Blanket no-punching policies are useless in a world full of terrible people with even worse ideas. That’s even more true in a world where robots now do those people’s bidding. Robots, like people, are not all the same. While K5 can’t threaten bodily harm, the data it collects can cause real problems, and the social position it puts us all in—ever suspicious, ever watched, ever worried about what might be seen—is just as scary. At the very least, it’s a relationship we should question, not blithely accept as K5 rolls by.
The question, “Is it OK to kick a robot?” is a good one that nicely brings the ethics of human-robot co-existence down to earth and onto our side walks. What sort of respect do the proliferation of robots and scooters deserve? How should we treat these stupid things when enter our everyday spaces?
Rich Sutton talked about how AI is a way of trying to understand what it is to be human. He defined intelligence as the ability to achieve goals in the world. Reinforcement learning is a form of machine learning configured to achieve autonomous AI and is therefore more ambitious and harder, but also will get us closer to intelligence. RL uses value functions to map states to values; bots then try to maximize rewards (states that have value). It is a simplistic, but powerful idea about intelligence.
Jason Millar talked about autonomous vehicles and how right now mobility systems like Google Maps have only one criteria for planning a route for you, namely time to get there. He asked what it would look like to have other criteria like how difficult the driving would be, or the best view, or the least bumps. He wants the mobility systems being developed to be open to different values. These systems will become part of our mobility infrastructure.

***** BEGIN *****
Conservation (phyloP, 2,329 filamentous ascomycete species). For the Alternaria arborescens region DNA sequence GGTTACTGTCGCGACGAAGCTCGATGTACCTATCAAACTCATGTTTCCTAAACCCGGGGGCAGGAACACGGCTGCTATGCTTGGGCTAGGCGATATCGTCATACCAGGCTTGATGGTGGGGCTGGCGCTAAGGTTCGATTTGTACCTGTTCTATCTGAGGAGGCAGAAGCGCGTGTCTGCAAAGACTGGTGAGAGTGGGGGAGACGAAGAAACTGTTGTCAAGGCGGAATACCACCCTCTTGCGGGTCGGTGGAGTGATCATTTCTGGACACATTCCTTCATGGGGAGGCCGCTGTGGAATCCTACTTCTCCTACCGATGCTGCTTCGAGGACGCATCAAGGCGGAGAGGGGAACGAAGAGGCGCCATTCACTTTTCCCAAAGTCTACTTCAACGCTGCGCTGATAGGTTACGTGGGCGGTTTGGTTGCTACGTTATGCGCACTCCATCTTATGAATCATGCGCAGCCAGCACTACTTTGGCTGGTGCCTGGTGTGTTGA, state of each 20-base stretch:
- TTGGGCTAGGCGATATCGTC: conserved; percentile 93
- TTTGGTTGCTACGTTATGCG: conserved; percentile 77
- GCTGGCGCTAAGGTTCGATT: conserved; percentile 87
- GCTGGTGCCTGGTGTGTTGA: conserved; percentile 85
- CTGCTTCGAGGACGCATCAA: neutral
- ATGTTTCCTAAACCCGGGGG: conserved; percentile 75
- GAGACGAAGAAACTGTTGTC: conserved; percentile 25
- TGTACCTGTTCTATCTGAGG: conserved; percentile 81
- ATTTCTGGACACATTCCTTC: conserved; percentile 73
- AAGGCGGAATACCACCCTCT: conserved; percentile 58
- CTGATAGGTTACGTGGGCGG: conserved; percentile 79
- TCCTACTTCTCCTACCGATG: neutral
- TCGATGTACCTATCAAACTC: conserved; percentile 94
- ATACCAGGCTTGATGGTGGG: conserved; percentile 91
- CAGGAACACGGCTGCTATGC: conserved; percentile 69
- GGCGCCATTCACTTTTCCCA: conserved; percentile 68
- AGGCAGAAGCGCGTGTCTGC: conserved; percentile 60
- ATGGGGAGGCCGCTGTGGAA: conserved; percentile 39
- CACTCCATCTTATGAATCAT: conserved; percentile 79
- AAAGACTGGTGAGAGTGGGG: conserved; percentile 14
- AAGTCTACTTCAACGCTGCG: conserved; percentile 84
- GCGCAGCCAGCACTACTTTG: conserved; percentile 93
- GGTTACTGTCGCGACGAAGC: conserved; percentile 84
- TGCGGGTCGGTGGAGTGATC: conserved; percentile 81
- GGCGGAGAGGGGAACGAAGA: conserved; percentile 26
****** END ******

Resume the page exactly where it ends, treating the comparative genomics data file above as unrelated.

After a day of talks, during which I gave a talk about the history of discussions about autonomy, we had a day and a half of workshops where groups formed and developed things. I was part of a team that developed a critique of the EU Guidelines for Trustworthy AI.
Exploring through Markup: Recovering COCOA. This paper looked at an experimental Voyant tool that allows one to use COCOA markup as a way of exploring a text in different ways. COCOA markup is a simple form of markup that was superseded by XML languages like those developed with the TEI. The paper recovered some of the history of markup and what we may have lost.
Designing for Sustainability: Maintaining TAPoR and Methodi.ca. This paper was presented by Holly Pickering and discussed the processes we have set up to maintain TAPoR and Methodi.ca.
Our team also had two posters, one on “Generative Ethics: Using AI to Generate” that showed a toy that generates statements about artificial intelligence and ethics. The other, “Discovering Digital Methods: An Exploration of Methodica for Humanists” showed what we are doing with Methodi.ca.
Needless to say, it raises ethical issues around community policing. Ring has a “Neighbors” app that lets vigilantes report suspicious behaviour creating a form of digital neighbourhood watch. The article references a Motherboard article that suggests that such digital neighbourhood surveillance can lead to racism.
Beyond creating a “new neighborhood watch,” Amazon and Ring are normalizing the use of video surveillance and pitting neighbors against each other. Chris Gilliard, a professor of English at Macomb Community College who studies institutional tech policy, told Motherboard in a phone call that such a “crime and safety” focused platforms can actively reinforce racism.
All we need now is for there to be AI in the mix. Face recognition so you can identify anyone walking past your door.
The conference was opened by Reuben Quinn whose grandfather signed Treaty 6. He challenged us to think about what labels and labelling mean. Later Kim Tallbear challenged us to think about how we want the encounter with other intelligences to go. We don’t have a good track record of encountering the other and respecting intelligence. Now is the time to think about our positionality and to develop protocols for encounters. We should also be open to different forms of intelligence, not just ours.
The research concludes that although welfare reform may be leading to cost savings for the Department of Human Services (DHS), substantial costs are being shifted to vulnerable customers and the community services that support them. It is they that are paying the price of welfare reform.